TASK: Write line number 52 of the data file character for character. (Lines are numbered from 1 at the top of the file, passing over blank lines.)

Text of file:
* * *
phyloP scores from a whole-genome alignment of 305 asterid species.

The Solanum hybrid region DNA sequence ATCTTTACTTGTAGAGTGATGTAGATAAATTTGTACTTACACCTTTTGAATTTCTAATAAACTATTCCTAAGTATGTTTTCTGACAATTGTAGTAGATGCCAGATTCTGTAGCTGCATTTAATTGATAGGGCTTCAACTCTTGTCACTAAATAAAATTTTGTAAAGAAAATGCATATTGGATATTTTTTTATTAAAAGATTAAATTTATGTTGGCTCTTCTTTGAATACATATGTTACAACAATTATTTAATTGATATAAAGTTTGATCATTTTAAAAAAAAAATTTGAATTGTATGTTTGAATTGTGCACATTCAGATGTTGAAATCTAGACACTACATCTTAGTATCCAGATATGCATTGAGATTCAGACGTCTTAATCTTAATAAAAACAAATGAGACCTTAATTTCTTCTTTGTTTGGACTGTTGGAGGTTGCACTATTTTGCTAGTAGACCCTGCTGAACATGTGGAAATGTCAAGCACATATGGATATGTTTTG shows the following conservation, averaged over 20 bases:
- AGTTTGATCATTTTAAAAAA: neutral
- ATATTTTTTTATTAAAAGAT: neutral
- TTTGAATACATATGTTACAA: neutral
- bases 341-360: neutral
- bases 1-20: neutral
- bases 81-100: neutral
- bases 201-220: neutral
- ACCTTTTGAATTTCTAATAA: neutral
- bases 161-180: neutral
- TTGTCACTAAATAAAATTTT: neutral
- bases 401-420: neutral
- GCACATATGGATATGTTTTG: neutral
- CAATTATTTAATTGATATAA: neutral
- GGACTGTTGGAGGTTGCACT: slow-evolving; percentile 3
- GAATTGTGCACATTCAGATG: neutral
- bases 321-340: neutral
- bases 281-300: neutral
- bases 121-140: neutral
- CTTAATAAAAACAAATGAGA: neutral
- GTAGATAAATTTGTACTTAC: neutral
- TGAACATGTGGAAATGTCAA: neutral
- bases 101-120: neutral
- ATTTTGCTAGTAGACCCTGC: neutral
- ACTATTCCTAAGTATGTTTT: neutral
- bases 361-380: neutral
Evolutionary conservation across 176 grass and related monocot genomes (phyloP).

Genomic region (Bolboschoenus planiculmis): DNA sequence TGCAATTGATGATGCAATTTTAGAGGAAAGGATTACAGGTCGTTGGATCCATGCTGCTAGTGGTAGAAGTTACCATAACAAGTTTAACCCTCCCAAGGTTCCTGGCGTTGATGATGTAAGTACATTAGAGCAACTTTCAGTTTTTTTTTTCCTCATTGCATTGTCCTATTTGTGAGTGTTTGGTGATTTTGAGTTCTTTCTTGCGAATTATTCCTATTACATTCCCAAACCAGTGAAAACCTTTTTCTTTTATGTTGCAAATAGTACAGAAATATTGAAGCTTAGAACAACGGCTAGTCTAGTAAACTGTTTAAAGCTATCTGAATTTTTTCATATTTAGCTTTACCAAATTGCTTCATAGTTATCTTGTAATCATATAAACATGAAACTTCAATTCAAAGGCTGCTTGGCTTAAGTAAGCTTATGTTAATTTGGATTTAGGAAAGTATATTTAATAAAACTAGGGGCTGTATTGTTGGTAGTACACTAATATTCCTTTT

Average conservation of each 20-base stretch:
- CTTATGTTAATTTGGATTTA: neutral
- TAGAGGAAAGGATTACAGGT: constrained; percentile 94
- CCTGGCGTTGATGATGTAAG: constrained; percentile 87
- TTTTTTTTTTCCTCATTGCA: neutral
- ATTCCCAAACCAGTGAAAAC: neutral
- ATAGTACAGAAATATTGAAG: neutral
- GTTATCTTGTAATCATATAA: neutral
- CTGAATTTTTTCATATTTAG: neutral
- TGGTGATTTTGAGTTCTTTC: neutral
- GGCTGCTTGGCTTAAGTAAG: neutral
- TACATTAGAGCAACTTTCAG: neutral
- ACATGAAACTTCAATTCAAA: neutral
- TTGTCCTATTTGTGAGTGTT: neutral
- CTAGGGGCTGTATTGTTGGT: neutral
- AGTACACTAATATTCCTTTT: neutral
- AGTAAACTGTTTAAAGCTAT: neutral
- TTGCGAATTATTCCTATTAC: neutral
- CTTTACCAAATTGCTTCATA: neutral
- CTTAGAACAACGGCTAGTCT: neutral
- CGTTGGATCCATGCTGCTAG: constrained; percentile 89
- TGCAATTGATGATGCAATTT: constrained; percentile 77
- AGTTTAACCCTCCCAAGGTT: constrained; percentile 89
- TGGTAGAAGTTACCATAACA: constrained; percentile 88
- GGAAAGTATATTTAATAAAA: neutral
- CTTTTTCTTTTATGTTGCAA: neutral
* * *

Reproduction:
- AGTTTAACCCTCCCAAGGTT: constrained; percentile 89